This isn’t your grandparents’ job market

One thing is clear: It's not your grandparents' labour market, says Labour Studies Professor Wayne Lewchuk (JDH picture)

Economic upheaval has always shaped labour policy changes, Wayne Lewchuk says. 'And now we’re in the midst of rethinking how we manage society. One thing is clear: This isn’t your grandparents’ labour market.'

If you’ve heard the term “precarious employment” you’re familiar with Wayne Lewchuk’s work.

Lewchuk, the LIUNA Enrico Henry Mancinelli Professor of Global Labour Studies, has studied the rapid rise in job insecurity and instability in Canada over the past decade, and is the co-founder of the Poverty and Economic Precarity in Southern Ontario (PEPSO) project, a research partnership with United Way Greater Toronto.

Lewchuk is also is helping to organize the 2018 North America Basic Income Guarantee Congress, being held at McMaster May 24 through May 27.

“There’s a lot of interest in basic income around the globe, and the conference gives people from around the world an opportunity to talk about what works and what doesn’t, as labour markets everywhere change,” Lewchuk says.

He is part of a panel evaluating Ontario’s three-year Basic Income Pilot project, under which adults living in poverty will receive a guaranteed basic income every month. Hamilton is one of the three sites where Ontario is testing the pilot.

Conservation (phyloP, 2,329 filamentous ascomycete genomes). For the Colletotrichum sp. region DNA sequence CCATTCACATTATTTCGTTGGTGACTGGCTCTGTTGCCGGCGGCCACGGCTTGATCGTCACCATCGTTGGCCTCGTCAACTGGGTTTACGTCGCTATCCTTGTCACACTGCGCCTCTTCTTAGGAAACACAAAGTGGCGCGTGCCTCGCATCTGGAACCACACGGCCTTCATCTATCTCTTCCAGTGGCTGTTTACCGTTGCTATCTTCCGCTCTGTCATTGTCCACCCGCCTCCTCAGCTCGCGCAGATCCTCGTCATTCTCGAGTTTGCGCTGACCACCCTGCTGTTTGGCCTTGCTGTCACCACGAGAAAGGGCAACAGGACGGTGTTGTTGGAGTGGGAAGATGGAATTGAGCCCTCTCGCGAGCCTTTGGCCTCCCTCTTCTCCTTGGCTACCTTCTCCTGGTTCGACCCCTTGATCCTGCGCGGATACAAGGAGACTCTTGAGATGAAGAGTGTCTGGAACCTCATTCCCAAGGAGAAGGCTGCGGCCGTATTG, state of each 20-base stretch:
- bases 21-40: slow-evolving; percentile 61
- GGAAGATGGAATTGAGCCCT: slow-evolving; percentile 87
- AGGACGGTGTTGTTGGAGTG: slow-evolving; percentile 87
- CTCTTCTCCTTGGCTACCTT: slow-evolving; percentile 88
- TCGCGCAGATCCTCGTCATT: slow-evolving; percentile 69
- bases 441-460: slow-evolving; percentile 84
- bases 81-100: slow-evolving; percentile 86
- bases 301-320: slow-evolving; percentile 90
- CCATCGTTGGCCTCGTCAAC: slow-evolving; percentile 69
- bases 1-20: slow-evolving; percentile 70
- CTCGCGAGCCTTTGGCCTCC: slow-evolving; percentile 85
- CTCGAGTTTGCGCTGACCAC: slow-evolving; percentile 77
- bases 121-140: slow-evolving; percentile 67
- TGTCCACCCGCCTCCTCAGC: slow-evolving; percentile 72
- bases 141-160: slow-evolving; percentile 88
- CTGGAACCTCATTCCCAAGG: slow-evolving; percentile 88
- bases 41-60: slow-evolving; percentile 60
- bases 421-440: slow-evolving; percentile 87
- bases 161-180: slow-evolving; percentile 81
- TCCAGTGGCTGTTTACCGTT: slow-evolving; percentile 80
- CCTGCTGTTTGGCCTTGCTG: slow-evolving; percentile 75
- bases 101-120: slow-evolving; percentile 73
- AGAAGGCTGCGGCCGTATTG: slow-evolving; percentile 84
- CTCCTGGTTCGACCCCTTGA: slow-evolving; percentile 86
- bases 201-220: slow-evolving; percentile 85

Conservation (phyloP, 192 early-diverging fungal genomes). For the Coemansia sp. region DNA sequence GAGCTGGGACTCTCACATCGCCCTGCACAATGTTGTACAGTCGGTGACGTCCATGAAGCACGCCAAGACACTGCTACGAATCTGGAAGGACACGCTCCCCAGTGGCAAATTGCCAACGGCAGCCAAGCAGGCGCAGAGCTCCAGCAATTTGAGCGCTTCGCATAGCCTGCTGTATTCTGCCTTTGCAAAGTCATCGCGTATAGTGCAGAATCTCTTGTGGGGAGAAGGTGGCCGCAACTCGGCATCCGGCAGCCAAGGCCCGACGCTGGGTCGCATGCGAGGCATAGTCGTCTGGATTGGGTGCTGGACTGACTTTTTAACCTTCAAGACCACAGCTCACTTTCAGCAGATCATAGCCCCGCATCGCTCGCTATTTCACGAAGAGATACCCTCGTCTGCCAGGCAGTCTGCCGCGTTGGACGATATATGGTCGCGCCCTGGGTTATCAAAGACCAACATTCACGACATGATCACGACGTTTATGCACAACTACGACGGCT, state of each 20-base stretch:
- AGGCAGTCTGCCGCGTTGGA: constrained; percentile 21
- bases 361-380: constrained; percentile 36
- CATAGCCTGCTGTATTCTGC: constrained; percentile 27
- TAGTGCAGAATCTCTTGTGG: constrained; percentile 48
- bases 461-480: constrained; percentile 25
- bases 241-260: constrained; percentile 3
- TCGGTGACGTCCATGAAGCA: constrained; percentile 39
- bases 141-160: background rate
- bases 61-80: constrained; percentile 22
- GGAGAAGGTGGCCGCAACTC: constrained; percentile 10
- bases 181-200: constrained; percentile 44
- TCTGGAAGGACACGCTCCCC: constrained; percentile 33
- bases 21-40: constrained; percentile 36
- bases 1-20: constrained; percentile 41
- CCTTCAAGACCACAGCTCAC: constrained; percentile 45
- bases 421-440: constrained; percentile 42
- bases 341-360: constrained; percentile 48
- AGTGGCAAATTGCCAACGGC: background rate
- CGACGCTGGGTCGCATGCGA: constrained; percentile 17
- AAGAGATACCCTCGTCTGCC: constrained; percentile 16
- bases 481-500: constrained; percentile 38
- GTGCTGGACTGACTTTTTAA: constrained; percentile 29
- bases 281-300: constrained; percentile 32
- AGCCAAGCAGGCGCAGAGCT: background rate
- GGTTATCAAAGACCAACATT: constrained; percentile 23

“The hope is that by giving people security, their health will improve and their families will experience more stability,” Lewchuk says.

It’s important to clarify that basic income guarantees aren’t the same as welfare, Lewchuk notes. “Welfare is conditional and it can be dehumanizing,” he says. “Basic income is unconditional and the hope is that a sense of security allows people to make decisions that are better for them.”

There is a much earlier Canadian precedent for this kind of project: In the 1970s, Manitoba offered a basic income to families below the poverty level in the farming community of Dauphin. The plan was to compare their health to that of people in other communities, who did not receive the basic income amounts.

When the provincial government changed, the Dauphin project was shut down, and its findings were lost until health researcher Evelyn Forget dug up the files a few years ago.

Forget found that basic income recipients in Dauphin experienced better health outcomes and needed fewer hospital visits than their peers in other communities, Lewchuk says.

“Teens tended to stay in school longer,” possibly because there was less financial pressure to leave school and find a job. “Some people — mostly women — reduced time in the labour market to stay home with their families, but economically, for the vast majority, things were not very different, except for the positive implications for health and social well-being.”

A lot has changed in the labour market in the decades since the Dauphin experiment, and Lewchuk has watched those changes from up close.

When he came to McMaster in 1983 — the beginning of the long, slow decline of industry in Ontario — Lewchuk began studying the health of industrial workers. Over the decades, he was perfectly placed to track how the labour market changed, as thousands of once-stable and secure jobs in the auto industry and steel mills disappeared with technological and economic change.